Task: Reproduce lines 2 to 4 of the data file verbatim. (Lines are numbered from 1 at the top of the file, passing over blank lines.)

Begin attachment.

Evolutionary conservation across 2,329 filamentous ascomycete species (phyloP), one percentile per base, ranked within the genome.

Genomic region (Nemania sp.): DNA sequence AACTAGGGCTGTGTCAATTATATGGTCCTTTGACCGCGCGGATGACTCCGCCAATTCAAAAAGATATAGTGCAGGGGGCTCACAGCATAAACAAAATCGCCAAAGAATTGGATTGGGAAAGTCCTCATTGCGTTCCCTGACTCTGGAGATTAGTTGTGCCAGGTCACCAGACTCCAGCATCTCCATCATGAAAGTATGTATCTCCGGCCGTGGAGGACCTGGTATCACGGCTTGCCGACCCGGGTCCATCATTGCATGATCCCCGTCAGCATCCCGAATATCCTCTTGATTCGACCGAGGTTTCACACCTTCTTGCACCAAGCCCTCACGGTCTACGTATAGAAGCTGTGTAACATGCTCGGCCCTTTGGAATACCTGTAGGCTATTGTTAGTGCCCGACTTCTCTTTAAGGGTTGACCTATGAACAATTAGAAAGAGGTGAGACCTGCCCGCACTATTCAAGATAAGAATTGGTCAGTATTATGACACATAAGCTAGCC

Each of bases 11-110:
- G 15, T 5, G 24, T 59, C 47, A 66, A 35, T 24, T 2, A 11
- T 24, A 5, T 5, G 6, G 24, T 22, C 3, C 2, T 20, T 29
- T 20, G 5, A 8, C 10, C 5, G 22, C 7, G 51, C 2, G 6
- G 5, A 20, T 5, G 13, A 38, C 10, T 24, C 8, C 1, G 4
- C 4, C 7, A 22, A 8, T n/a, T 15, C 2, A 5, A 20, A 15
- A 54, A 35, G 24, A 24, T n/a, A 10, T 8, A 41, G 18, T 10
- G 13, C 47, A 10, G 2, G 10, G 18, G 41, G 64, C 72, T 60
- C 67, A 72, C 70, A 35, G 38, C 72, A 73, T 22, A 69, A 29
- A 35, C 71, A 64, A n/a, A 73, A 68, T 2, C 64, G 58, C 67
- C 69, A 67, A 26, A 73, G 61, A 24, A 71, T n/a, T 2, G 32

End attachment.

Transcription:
Genomic region (Nemania sp.): DNA sequence AACTAGGGCTGTGTCAATTATATGGTCCTTTGACCGCGCGGATGACTCCGCCAATTCAAAAAGATATAGTGCAGGGGGCTCACAGCATAAACAAAATCGCCAAAGAATTGGATTGGGAAAGTCCTCATTGCGTTCCCTGACTCTGGAGATTAGTTGTGCCAGGTCACCAGACTCCAGCATCTCCATCATGAAAGTATGTATCTCCGGCCGTGGAGGACCTGGTATCACGGCTTGCCGACCCGGGTCCATCATTGCATGATCCCCGTCAGCATCCCGAATATCCTCTTGATTCGACCGAGGTTTCACACCTTCTTGCACCAAGCCCTCACGGTCTACGTATAGAAGCTGTGTAACATGCTCGGCCCTTTGGAATACCTGTAGGCTATTGTTAGTGCCCGACTTCTCTTTAAGGGTTGACCTATGAACAATTAGAAAGAGGTGAGACCTGCCCGCACTATTCAAGATAAGAATTGGTCAGTATTATGACACATAAGCTAGCC

Each of bases 11-110:
- G 15, T 5, G 24, T 59, C 47, A 66, A 35, T 24, T 2, A 11